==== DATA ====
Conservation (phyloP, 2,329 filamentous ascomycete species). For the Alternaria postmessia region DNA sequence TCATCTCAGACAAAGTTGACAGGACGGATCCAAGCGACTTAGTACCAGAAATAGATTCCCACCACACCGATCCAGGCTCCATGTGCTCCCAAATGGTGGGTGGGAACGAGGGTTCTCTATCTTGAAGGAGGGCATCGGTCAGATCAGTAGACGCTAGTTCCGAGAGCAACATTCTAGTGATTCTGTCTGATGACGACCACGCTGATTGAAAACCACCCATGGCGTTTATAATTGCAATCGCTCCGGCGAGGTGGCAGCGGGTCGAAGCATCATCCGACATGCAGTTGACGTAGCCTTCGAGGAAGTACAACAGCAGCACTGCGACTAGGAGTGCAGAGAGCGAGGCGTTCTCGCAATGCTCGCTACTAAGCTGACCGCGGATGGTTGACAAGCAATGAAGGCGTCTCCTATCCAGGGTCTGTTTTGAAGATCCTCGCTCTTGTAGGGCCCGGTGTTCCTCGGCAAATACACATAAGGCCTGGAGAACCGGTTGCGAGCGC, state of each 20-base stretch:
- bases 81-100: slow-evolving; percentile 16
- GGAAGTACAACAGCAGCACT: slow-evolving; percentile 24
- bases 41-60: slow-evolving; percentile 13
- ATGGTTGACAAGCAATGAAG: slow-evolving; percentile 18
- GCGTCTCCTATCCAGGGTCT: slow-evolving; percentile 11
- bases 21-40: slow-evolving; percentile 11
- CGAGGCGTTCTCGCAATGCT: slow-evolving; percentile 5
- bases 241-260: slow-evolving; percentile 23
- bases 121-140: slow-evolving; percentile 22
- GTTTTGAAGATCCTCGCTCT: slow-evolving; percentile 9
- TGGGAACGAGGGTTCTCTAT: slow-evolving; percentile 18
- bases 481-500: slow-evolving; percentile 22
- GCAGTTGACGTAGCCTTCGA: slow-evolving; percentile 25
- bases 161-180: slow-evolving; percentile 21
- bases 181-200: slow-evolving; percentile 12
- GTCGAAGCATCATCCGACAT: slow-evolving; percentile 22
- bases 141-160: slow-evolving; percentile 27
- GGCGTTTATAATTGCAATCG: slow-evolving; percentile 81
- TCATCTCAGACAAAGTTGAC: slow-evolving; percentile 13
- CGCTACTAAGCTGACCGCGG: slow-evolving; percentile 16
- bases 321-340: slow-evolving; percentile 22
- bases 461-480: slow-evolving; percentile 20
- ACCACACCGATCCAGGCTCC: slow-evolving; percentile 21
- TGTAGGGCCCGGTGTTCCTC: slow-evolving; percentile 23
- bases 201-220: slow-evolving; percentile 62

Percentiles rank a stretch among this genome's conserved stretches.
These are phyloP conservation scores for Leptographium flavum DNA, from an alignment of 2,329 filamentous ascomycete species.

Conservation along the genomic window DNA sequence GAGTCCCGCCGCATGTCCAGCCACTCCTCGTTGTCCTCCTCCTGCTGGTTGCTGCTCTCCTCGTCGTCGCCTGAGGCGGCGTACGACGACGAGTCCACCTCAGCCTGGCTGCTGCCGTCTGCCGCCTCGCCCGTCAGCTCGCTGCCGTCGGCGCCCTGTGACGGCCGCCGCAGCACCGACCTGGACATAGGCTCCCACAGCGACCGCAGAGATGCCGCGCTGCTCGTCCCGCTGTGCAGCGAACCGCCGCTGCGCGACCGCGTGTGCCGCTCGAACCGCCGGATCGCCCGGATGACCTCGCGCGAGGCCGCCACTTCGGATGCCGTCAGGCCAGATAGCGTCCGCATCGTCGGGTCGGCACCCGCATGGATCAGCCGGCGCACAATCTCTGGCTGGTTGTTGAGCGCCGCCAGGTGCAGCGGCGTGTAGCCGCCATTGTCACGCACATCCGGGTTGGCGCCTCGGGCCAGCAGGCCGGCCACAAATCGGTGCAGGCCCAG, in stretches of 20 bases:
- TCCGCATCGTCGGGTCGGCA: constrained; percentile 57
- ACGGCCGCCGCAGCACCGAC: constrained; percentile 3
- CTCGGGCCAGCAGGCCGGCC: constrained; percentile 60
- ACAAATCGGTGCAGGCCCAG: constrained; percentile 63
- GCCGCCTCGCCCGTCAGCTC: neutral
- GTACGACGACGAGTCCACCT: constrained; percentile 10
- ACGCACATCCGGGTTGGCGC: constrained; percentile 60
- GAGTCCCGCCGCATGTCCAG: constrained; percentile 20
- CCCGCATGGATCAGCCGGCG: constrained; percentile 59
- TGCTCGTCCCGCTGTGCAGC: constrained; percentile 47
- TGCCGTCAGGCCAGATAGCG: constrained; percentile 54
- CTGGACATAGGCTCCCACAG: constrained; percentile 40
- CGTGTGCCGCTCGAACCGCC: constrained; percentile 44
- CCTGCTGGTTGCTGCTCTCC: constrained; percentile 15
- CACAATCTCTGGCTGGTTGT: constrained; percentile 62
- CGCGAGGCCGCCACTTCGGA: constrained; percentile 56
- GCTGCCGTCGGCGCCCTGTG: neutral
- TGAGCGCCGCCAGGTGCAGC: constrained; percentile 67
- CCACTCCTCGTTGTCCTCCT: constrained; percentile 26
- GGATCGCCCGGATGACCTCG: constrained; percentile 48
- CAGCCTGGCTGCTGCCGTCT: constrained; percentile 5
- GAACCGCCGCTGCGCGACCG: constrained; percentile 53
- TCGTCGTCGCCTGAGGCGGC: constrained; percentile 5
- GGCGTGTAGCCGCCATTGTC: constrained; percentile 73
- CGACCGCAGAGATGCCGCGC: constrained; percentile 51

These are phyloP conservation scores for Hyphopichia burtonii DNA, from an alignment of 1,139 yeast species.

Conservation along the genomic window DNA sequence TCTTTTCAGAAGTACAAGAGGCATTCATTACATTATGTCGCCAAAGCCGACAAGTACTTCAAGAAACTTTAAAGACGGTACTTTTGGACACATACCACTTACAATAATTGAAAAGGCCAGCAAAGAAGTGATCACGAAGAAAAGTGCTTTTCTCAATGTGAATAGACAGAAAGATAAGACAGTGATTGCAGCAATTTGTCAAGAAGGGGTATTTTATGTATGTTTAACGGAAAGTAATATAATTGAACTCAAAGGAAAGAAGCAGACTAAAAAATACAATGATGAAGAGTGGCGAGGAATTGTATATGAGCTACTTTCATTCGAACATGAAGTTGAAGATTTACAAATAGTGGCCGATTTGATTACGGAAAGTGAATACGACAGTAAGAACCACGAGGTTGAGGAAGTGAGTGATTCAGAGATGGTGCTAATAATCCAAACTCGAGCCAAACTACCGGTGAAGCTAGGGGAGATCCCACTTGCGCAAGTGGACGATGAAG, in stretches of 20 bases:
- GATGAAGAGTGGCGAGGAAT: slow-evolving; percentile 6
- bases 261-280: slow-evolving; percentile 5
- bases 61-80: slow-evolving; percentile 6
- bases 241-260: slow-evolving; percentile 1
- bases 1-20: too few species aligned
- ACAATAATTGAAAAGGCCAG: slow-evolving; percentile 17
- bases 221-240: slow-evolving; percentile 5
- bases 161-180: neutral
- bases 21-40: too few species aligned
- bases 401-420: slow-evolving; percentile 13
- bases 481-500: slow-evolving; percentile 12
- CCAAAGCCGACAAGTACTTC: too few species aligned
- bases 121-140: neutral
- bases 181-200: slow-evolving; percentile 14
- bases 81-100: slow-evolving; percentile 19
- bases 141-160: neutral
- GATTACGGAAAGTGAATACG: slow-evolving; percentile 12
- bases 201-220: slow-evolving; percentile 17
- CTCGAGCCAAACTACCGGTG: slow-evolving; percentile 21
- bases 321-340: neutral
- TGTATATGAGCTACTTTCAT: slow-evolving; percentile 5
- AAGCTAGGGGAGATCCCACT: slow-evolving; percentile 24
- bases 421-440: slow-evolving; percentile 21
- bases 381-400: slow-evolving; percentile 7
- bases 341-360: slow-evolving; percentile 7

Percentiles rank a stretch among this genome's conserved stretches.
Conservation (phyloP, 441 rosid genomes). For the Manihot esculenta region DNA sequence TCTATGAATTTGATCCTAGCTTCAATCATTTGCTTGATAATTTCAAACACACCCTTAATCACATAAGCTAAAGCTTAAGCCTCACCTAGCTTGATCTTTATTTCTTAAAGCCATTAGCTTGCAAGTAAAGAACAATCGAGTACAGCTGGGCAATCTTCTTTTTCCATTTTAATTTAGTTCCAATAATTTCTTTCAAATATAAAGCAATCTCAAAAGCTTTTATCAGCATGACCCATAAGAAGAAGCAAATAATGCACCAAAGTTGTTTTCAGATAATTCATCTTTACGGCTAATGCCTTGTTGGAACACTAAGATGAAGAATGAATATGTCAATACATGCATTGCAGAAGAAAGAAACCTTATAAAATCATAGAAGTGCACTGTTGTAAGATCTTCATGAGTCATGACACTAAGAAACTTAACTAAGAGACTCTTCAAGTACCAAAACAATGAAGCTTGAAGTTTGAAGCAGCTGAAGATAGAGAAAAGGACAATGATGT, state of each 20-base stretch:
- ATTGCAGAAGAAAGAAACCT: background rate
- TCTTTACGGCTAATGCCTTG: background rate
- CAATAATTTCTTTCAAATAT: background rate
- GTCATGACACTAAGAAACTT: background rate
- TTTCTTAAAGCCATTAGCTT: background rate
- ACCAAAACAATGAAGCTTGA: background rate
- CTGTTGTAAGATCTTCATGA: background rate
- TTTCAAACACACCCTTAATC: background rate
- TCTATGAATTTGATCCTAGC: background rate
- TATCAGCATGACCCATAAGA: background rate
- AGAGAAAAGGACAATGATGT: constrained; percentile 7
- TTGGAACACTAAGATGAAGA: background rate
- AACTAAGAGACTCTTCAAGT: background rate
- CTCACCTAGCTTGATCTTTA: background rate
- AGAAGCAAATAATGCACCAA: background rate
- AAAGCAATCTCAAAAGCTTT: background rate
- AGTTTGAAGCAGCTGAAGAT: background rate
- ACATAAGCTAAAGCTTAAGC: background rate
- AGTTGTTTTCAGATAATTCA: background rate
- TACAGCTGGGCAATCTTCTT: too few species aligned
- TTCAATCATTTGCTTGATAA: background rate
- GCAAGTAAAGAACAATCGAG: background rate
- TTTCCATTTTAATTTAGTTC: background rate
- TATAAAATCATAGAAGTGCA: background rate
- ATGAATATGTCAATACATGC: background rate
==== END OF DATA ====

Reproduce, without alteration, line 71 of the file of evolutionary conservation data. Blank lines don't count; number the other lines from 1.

- bases 81-100: slow-evolving; percentile 19